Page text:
My therapist, being a very wise but blunt woman, hit me with two very hard and deep questions, the first of which being not even 10 minutes into the session. First, she said “You’re telling me ‘I want to kill myself.’ Ok. So go do it.” Of all the things I was anticipating, that was not one of them. I was speechless. Of course that was just the opening; her reason for saying that so directly -the punchline, you might say- was “What do you want to hear when you say ‘I want to kill myself’?” The second question was much more straightforward: “Ok, so let’s say suicide is not an option. Now what?”

What shocked me more than anything -even more than how absolutely direct she was with a topic that I’d only recently exposed to the outer world- was how I had absolutely no answer to either question. I had experienced suicidal ideation for over a decade, at times desperately wanting someone to come in and shine some light and lend an ear, but I never thought about what I actually wanted to hear. And the latter question was just made more potent by the fact that I was in a treatment center, the absolute maximum level of care aside from a room with padded walls. I’d made it here. Suicide’s not an option. Adapt.

Shame in the Present Day

Today I was laying in my spare room on the floor under a blanket, cuddling a chair. Yes, a chair. I was feeling absolutely wretched and while my body refused to let me sleep, it also refused to let me do anything except lay there feeling wretched. Immobilized, weak, unmotivated. But, thanks to the books I’ve once again been picking up and reading, this time I tried leaning into the discomfort. Instead of “diving into” the depression in the form of trying to sleep to get away, I instead stopped fighting to stay awake. The difference can be summed up in the subtitle of the book that gave me the reminder: “Let go of who you think you’re supposed to be and embrace who you are .”

In that moment I wasn’t thinking about how much I wanted to be doing things other than lying on the floor half dozing, I was thinking about what I should be doing instead. Self-imposed standards, even something as pitiful as wishing to watch more Game of Thrones so that at least I can say that I’ve watched Game of Thrones! Anything and everything to keep me from being even mildly ok with what was happening with the present moment.

So I let it go. I felt the fear of “but what if my time is wasted? what if everyone else is leaving me behind while I lie here?” rush through me, and then they settled (after an intense tantrum). And then, while I lay there, just as physically and emotionally miserable as before, something felt lighter. I wasn’t judging myself for being myself anymore; in particular, for being myself and needing to lie there on the floor at that moment in time.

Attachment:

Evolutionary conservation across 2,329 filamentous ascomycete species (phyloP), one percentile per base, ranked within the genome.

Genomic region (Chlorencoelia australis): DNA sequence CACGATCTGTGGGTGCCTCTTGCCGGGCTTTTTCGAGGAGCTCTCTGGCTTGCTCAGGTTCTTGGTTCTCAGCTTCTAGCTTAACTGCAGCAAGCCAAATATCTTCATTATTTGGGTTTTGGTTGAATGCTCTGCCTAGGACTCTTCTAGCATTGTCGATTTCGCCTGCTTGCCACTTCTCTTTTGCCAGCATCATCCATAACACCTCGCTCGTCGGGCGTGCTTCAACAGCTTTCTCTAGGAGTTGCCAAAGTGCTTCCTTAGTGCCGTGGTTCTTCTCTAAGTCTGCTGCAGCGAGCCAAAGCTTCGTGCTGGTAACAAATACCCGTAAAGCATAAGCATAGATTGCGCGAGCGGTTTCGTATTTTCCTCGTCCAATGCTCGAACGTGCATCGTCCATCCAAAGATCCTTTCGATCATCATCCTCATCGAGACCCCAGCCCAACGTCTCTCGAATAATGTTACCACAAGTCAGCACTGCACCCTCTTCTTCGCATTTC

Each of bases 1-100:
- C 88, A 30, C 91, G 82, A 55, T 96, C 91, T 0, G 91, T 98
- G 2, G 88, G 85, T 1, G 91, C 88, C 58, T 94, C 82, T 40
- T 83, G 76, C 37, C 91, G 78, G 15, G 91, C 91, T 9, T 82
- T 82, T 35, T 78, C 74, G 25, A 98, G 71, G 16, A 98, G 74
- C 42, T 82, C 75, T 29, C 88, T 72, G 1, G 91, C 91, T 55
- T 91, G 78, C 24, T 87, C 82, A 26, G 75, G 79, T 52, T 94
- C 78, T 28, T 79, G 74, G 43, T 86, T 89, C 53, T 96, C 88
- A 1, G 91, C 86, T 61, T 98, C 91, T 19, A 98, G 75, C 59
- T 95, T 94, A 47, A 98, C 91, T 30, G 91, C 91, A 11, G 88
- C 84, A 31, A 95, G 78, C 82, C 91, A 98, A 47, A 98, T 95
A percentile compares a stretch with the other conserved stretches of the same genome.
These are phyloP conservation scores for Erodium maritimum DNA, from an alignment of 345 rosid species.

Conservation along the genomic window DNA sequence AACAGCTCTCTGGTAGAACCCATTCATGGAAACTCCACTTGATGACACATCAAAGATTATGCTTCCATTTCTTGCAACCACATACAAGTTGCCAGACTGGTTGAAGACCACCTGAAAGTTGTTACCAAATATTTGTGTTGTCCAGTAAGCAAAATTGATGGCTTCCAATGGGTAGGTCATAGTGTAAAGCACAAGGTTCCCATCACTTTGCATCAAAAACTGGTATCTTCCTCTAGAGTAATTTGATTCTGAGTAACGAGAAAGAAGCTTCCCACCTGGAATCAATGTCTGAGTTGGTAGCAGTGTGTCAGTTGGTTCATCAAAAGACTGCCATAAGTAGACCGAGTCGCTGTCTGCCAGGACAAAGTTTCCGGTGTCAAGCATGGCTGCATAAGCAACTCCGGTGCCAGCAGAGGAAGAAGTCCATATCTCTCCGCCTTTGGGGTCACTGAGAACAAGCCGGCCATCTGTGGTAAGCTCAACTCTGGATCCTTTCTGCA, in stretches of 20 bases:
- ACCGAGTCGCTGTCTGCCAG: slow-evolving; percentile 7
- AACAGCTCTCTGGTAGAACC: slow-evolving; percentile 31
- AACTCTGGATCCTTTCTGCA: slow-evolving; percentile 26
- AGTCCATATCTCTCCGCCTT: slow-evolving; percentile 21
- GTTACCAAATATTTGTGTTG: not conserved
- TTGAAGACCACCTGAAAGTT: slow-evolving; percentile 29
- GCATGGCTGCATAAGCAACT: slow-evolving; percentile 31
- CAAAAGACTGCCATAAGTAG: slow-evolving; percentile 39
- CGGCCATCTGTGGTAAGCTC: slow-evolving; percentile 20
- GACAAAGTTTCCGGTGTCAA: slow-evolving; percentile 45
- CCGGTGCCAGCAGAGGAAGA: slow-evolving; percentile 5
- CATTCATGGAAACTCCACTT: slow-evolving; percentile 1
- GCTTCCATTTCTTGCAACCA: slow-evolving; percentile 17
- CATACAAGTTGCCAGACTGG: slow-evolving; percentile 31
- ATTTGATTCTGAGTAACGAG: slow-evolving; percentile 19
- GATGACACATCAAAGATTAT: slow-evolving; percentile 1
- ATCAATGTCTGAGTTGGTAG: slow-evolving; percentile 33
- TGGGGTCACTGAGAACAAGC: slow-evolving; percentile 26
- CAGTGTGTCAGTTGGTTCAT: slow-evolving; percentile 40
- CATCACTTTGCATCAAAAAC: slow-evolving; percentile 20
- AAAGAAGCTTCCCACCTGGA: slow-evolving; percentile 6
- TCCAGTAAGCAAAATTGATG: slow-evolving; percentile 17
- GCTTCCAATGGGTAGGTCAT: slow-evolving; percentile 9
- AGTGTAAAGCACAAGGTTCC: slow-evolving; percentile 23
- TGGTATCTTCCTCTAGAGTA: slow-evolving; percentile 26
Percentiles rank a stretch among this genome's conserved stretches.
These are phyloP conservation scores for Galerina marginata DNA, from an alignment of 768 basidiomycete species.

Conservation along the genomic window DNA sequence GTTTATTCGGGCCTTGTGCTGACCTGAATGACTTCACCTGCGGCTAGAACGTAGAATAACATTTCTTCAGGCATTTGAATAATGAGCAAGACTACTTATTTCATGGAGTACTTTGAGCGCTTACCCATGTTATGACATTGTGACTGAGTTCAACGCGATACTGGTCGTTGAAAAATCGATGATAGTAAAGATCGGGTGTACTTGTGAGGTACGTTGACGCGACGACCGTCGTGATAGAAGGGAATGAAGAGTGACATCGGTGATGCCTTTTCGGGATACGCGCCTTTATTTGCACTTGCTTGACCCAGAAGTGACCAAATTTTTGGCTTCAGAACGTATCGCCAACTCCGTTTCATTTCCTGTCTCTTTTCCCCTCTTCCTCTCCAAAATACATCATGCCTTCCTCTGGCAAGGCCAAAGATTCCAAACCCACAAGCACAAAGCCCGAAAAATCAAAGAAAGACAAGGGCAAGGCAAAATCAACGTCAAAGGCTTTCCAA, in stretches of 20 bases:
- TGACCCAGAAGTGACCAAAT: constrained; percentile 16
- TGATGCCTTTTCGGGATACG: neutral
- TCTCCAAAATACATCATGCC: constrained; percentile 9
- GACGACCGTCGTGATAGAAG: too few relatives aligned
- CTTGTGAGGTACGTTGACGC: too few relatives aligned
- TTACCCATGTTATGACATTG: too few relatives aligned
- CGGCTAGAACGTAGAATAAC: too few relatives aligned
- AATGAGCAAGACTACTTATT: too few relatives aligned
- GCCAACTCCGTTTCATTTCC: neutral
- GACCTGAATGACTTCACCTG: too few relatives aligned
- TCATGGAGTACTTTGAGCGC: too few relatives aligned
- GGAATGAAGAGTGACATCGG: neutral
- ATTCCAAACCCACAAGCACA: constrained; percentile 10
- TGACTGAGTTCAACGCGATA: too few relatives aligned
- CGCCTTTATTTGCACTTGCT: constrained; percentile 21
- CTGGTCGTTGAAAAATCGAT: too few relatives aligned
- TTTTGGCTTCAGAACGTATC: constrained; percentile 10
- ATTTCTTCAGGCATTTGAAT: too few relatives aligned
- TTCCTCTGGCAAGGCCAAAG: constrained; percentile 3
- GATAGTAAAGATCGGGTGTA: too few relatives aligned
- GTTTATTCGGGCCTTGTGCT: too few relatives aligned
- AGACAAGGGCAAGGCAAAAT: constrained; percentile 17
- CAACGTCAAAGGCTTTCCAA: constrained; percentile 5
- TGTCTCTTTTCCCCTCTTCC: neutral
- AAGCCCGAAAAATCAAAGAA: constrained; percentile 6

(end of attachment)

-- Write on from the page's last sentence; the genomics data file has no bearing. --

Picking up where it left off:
That’s all pretty standard stuff for me though, if I can ever get to practicing mindfulness. I suppose it’s a good sign that I was able to get there in spite of just how wretched I felt, but what came next was really the true epiphany: I realized that the probable cause of feeling so poor came from the fact that I had forgotten to take my medicine this morning. In the words of the poet Homer: “Doh!”

But what was interesting was watching, mindfully with awareness, just where my mind went after remembering the medicine. My body, still wretched, fought to keep me on the ground. But the parts of me that sought to get me up to take my meds, they weren’t doing it because they wanted me to feel better. No, the motivations were to not let down my therapist, my parents, and even my girlfriend. I didn’t want to take it to make me feel better, I was afraid of not taking it because those people might know that I had failed. Basically, I was whipping myself with shame to try to get the task done, because that’s what I’ve become accustomed to.

And while the realization was truly interesting (to me at least, we’ll see what the therapist thinks), how I reacted to it was, to me, the best thing. I did the same thing that I said a few paragraphs up: I let it go. I let go of all of those things trying to whip me to greatness. And of course they didn’t let go easily: “If you let us go, you’ll never get up. There’s no way.” That was a very, very real fear.